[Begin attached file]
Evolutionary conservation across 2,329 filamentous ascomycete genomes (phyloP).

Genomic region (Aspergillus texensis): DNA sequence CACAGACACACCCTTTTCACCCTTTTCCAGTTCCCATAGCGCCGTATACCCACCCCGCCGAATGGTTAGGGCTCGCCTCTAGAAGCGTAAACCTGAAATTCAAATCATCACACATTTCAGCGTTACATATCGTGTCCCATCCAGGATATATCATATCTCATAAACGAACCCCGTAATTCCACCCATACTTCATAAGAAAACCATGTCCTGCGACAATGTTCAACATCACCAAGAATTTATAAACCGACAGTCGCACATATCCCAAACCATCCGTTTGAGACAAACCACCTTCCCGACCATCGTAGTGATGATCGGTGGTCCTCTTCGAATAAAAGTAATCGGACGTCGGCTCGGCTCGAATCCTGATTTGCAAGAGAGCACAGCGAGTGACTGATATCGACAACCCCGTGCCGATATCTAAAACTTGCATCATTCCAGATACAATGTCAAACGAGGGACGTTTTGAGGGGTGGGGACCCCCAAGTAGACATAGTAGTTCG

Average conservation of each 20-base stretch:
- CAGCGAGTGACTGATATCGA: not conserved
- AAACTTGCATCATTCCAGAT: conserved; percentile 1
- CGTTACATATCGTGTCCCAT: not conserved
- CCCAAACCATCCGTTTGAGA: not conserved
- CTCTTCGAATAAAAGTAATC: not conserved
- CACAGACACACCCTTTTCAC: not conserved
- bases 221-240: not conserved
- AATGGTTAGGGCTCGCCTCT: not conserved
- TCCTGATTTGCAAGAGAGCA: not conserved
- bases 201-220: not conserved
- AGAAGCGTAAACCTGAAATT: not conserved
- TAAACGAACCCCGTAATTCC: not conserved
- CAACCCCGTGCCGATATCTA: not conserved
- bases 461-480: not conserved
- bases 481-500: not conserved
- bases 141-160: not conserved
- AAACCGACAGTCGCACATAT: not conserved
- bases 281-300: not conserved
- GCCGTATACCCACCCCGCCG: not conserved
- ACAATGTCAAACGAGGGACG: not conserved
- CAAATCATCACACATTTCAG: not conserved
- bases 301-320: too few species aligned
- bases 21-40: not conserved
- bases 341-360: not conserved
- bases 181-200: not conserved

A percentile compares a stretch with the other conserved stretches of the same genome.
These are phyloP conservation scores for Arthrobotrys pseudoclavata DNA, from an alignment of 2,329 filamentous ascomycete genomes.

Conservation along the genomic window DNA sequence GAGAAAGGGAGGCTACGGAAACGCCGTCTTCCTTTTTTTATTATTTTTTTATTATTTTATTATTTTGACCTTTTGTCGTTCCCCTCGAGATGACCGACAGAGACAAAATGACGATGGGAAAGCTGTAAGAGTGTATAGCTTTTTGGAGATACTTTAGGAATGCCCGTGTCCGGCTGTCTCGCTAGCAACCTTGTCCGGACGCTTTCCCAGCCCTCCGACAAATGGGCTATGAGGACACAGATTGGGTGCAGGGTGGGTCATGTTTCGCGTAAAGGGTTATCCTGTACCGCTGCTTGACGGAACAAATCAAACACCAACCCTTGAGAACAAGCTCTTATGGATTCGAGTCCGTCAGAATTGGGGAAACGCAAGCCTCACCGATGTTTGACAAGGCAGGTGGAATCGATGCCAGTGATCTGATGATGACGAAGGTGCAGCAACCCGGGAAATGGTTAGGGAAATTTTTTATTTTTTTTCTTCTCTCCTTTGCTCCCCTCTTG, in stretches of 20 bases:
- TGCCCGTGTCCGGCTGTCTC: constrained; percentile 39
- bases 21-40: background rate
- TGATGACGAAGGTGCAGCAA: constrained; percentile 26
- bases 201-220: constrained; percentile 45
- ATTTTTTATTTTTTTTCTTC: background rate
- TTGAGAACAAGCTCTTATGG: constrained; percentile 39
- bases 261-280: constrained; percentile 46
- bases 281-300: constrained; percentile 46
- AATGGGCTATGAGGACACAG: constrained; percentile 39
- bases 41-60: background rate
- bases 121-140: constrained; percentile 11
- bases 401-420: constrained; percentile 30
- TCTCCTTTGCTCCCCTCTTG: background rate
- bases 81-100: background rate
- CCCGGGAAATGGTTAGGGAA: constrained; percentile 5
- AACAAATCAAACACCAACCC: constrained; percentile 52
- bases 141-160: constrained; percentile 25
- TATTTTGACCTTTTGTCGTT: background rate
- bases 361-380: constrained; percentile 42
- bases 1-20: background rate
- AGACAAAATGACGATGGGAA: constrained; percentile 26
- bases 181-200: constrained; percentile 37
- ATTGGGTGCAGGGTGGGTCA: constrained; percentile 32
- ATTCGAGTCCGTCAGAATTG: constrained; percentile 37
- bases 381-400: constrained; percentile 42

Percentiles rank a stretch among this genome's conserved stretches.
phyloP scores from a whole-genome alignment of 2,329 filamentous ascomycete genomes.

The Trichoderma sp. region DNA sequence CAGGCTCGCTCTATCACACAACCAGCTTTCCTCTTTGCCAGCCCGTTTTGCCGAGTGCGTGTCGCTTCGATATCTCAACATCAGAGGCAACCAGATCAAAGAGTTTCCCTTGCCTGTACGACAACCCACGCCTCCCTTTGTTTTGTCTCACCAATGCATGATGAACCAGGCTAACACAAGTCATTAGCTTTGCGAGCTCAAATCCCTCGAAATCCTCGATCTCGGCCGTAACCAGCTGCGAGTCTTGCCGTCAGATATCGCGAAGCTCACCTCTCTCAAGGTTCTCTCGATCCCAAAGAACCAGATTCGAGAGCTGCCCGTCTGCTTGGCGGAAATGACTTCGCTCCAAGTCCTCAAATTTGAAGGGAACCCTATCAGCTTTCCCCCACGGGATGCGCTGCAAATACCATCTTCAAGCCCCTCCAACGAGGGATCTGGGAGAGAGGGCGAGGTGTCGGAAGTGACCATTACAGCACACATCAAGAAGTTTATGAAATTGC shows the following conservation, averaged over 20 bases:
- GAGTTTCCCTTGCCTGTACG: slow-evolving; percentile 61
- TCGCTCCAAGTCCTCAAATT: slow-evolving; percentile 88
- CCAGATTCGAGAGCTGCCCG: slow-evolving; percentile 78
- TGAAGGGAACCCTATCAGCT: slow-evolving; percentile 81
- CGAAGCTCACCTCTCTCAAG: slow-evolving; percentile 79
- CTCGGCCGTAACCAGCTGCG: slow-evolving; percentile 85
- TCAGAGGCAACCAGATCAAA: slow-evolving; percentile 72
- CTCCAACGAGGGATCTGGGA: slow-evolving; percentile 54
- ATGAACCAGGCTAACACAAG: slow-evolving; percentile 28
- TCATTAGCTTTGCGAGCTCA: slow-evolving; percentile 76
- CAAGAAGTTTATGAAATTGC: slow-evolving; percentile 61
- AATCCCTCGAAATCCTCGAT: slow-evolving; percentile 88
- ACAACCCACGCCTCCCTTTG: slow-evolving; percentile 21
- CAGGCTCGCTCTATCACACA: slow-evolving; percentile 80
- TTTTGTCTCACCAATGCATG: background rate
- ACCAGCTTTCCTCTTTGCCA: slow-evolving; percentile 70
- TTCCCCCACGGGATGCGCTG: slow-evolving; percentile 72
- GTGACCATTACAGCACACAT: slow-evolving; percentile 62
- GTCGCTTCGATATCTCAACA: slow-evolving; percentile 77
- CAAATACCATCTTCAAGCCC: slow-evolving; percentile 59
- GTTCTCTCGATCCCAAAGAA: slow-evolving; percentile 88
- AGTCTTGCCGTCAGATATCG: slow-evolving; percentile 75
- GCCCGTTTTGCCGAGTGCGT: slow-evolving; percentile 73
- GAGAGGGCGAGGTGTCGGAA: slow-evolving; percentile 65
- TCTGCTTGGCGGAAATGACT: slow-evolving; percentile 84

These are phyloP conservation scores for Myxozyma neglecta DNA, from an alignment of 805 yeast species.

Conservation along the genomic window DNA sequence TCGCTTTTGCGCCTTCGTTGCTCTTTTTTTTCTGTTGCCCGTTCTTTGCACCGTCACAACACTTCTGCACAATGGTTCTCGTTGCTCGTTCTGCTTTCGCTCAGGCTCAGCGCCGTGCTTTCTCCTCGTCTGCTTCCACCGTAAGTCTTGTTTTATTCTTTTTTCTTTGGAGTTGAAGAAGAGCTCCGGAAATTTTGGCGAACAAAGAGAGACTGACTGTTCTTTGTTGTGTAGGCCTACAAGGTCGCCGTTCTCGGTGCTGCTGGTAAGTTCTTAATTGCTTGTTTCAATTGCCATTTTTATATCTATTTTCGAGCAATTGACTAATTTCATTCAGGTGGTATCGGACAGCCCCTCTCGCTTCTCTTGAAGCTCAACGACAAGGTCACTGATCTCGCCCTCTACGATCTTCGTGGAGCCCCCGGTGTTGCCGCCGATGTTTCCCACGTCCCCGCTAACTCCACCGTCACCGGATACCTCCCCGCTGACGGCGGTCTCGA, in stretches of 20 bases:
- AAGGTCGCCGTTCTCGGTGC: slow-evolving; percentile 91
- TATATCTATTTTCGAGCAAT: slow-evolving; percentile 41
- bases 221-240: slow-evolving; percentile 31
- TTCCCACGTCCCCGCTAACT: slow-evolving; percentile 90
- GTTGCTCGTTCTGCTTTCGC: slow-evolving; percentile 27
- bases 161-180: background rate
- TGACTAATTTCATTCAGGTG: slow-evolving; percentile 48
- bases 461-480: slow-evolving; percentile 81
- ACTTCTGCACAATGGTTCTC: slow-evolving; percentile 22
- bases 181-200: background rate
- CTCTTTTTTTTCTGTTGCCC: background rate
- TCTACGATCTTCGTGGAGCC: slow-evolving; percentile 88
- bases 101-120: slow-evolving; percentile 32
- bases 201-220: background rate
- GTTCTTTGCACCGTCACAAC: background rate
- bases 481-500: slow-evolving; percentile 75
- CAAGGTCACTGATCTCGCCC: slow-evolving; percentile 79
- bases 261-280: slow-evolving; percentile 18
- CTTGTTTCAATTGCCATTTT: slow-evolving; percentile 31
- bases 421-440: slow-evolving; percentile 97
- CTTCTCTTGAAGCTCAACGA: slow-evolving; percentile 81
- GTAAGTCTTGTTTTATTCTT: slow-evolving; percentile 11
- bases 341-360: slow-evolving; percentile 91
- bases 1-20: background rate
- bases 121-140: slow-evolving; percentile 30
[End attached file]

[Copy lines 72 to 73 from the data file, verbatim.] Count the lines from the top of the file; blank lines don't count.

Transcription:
- ACAACCCACGCCTCCCTTTG: slow-evolving; percentile 21
- CAGGCTCGCTCTATCACACA: slow-evolving; percentile 80